2.2.3. Procedure of dye adsorption Powdered aminated raw or scoured E.C. (2.5–15 g/l) was added to the aqueous solution of azo and anthraquinone dyes at a known concentration. The suspension was shaken for different intervals of time ranging from 2.5 to 120 min at room temperature. At the end of the run, an aliquot was centrifuged at 4000 rpm for 30 min. The dye concentration in the clear solution in mg/l was determined colourimetrically using Shimadzu Spectrophotometer at the maximum wavelength of the dye.

2.1.3. Dyestuffs The dyes chosen for this study are shown in Fig. 1; all the dyes were of a commercial grade.

2.2.4. Nitrogen content The percentage nitrogen content was determined by Cole and Parks modification of the semi-micro Kjeldahl method [14].

2.2. Methods 2.2.1. Scouring of E.C. The E.C. were subjected to alkali boiling using sodium hydroxide 20 g/l for 2 h in a stationary autoclave under pressure (2 kPa/cm2) at 120–130 C using L.R. 20:1. The materials were then filtered and washed thoroughly with tap water till free from alkali and finally air dried.

2.2.5. Amino content The capacity (amino content) in meq./100 g was evaluated according to the method cited in the literature [15].

3. Results and discussion 3.1. Effect of amination on dye adsorption rate

2.2.2. Preparation of chemically modified E.C. Modified E.C., raw and scoured were prepared using different concentrations of Sandene 8425 [4%, 8% and

The results obtained in Table 1 indicate that increasing the concentration of sandene is accompanied with

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higher nitrogen percent as well as amino content. Among aminated raw E.C. with 4% sandene (B), 8% sandene (C) and 12% sandene (D), 8% showed better results than aminated scoured E.C. with 4% sandene (F), the raw material (A) contains much higher amount of nitrogen and carboxyl contents than the scoured E.C. (E), this is due to the presence of amino acids. Previous investigation of E.C. is in confirmation with the obtained data and the scoured E.C. was nearly free of nitrogen (0.25%). Concerning the data of percent dye adsorption for all dyes (I–VI) it can be observed from Table 2 that percent dye adsorption follow the order D>C>B>F>A>E for all substrates. This is rather expected since the increase in cationic groups (amino content, N%) of substrates leads to more attraction of the anionic groups of the dye with higher percent dye adsorption. On the other hand, the structure of the dye plays a great role in percent dye adsorption. It depends on the presence and position of cationic nucleophilic groups as well as anionic sulphonic acid groups present in the dyestuff.

Table 1 Percentage nitrogen content and amino content of different E.C. substrates Type of E.C.

N (%)

Amino content (meq./100 g)

A—Raw E.C. B—Aminated raw E.C. with 4% sandene C—Aminated raw E.C. with 8% sandene D—Aminated raw E.C. with 12% sandene E—Scoured E.C. F—Aminated scoured E.C. with 4% sandene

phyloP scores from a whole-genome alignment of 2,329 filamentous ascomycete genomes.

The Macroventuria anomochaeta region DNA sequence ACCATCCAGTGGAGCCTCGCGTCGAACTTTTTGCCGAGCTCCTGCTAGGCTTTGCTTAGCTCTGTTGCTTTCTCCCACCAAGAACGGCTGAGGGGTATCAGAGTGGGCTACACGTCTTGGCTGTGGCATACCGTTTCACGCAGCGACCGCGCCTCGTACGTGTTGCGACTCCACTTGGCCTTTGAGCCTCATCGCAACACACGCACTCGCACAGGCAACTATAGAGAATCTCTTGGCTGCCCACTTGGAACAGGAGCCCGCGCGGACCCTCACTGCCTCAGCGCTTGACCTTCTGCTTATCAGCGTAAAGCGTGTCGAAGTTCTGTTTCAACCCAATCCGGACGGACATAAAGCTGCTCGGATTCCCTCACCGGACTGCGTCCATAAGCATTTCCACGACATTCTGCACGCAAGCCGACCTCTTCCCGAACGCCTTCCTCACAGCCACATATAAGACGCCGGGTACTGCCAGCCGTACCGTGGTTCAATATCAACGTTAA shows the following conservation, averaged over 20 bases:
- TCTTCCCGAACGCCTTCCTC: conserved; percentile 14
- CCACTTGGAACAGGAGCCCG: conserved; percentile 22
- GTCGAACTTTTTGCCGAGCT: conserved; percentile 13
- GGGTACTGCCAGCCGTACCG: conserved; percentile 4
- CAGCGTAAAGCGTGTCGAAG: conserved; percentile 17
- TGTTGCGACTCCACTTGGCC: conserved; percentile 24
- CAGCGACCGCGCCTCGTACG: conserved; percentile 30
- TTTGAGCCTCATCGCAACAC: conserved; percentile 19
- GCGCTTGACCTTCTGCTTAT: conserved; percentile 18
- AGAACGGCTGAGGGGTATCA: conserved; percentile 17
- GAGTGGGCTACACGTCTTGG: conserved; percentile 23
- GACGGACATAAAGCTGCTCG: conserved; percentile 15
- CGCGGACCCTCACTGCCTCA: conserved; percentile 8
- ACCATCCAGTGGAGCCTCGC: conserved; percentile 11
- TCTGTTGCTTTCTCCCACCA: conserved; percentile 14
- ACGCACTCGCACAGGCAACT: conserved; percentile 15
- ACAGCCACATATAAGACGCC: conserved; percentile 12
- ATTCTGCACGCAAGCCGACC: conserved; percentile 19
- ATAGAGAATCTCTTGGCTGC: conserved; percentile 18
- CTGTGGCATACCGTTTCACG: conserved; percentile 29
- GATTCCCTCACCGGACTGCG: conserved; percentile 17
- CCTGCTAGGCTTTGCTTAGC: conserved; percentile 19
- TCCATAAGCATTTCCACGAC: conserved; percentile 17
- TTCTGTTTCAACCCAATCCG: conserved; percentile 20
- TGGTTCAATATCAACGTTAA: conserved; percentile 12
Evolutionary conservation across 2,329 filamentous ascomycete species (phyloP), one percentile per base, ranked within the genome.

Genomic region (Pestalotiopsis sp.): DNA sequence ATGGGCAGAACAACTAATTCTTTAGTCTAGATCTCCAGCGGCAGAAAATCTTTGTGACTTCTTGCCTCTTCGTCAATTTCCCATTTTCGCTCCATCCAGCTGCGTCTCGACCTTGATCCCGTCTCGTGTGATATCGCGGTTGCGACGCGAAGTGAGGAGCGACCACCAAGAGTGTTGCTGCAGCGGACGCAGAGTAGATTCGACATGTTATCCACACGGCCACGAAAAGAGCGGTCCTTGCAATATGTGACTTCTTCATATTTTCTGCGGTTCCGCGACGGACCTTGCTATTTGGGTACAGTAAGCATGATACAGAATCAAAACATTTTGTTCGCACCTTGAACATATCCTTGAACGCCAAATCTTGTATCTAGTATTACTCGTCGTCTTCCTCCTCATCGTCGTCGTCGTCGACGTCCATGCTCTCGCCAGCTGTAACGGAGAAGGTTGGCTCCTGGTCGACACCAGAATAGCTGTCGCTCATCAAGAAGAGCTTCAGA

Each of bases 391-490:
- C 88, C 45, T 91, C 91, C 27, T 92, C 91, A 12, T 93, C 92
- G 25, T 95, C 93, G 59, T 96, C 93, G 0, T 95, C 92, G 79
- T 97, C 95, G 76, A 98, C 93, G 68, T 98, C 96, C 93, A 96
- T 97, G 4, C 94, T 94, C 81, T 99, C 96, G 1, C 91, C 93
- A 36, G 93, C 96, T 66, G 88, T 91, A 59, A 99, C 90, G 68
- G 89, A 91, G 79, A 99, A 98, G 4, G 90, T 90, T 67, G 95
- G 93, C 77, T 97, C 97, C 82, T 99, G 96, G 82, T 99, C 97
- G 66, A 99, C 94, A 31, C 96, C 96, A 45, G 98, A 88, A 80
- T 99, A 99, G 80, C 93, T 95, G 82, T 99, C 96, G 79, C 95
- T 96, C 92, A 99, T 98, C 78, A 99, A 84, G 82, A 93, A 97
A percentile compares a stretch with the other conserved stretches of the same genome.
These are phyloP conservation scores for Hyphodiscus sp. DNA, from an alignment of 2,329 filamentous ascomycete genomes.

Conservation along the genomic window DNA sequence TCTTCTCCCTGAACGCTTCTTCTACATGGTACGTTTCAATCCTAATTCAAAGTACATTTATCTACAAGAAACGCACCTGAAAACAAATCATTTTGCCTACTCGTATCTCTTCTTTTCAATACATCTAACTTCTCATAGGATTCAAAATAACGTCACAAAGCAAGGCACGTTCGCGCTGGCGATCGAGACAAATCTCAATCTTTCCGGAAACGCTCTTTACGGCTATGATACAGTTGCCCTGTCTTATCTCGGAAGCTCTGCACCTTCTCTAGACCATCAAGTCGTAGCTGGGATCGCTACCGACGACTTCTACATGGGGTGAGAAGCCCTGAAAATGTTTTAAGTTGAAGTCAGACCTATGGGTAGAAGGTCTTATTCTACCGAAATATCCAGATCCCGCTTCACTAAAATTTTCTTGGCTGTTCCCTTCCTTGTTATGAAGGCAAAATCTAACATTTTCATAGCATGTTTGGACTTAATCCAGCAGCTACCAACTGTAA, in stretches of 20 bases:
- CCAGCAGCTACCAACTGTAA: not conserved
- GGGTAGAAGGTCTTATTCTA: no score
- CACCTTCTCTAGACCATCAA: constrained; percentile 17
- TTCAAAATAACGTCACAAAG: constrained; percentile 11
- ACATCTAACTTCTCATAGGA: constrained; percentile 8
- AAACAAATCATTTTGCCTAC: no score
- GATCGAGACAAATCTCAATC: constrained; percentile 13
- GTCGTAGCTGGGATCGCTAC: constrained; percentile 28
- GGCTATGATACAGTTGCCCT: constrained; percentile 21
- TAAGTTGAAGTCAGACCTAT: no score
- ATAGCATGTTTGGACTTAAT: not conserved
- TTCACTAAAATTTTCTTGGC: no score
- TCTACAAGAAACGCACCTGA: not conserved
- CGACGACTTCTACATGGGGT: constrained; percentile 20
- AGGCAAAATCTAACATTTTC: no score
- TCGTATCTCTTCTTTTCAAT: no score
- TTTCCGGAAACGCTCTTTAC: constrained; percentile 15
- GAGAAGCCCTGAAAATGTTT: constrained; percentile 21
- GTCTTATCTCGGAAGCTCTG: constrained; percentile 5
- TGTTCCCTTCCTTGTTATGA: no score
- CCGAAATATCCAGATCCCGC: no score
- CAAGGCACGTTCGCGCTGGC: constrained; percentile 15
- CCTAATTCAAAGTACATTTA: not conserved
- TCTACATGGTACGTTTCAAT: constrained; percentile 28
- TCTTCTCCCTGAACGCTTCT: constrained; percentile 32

1.73 1.88

26.5 54.2

2.33

82.6

2.75

96.5

0.25 0.77

13.8 34.3

I II III IV V VI a

Also, structural configuration, steric hinderance, size and surface area of the dye play a great role in percent dye adsorption. 3.2. Determination of apparent dissociation constant of the substrate Fig. 2 shows the potentiometric titrations of raw E.C. and its aminated derivatives which is carried out according to [16]. The obtained data in Fig. 2 indicate that all substrates (A–D) are weak base anion exchangers. Its strength, pKb, can be evaluated from the following correlation [17]. pKb ¼ 14  pH1=2 ; where pH1/2 is the pH at half capacity. Hence, the pKb values were found to be 10.3, 10.1, 9.4 and 9.2 for substrates A, B, C and D, respectively, that revealed that the pKb value of amino anion exchanger increases on increasing its capacity. Aminated raw E.C. (12%) was chosen for the following study since better results were obtained for percent dye adsorption for both azo and anthraquinone dyes. 3.3. Effect of amount of substrate Fig. 3 shows that the percent dye adsorption increases by increasing the amount of substrate, in the range examined, slows down and then levels off after approximately 10 g substrate/l. Levelling off can be explained in terms of depletion of dye in solution and/or accumulation of dye molecules on the surface of substrate giving rise to hindering the rest of dye to diffuse inside the substrate matrix. 3.4. Effect of pH of dyeing bath

Table 2 Effect of different substrates of E.C. on the rate of dye adsorptiona Dye no.

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Dye adsorption rate (%) A

B

C

D

E

F

6.6 15.9 16.7 58.7 55.4 36.8

13.3 45.5 53.1 90.6 86.0 63.2

25.8 63.6 78.5 92.5 87.9 73.0

45.5 84.6 90.7 95.8 91.6 84.5

4.2 5.1 6.0 17.3 21.0 10.5

9.4 33.2 34.1 62.3 50.4 36.5

Concentration of dye=100 mg/l, amount of substrate 2.5 g/ l, pH=4, at room temperature, shaking time=60 min.

Fig. 4 shows that the pH of the medium plays a dominant role in the rate of dye adsorption. Both reactive and acid azo and anthraquinone dyes show better results at pH 3. It seems that the rate of dissociation of the dyes as well as the ionization of the cationic substrate dominate in the acidic medium. Dyes I and II show a sorption drop off at high pH in Fig. 4 because both dyes contain an easily ionizable phenolic – OH group in the molecule. The presence of ionizable anionic groups like –OH or –COOH in dye molecules might render decolourization less effective in alkaline textile wastewaters. 3.5. The kinetics of adsorption 3.5.1. Adsorption dynamics The rate constant for adsorption of azo and anthraquinone dyes by 12% aminated raw E.C. was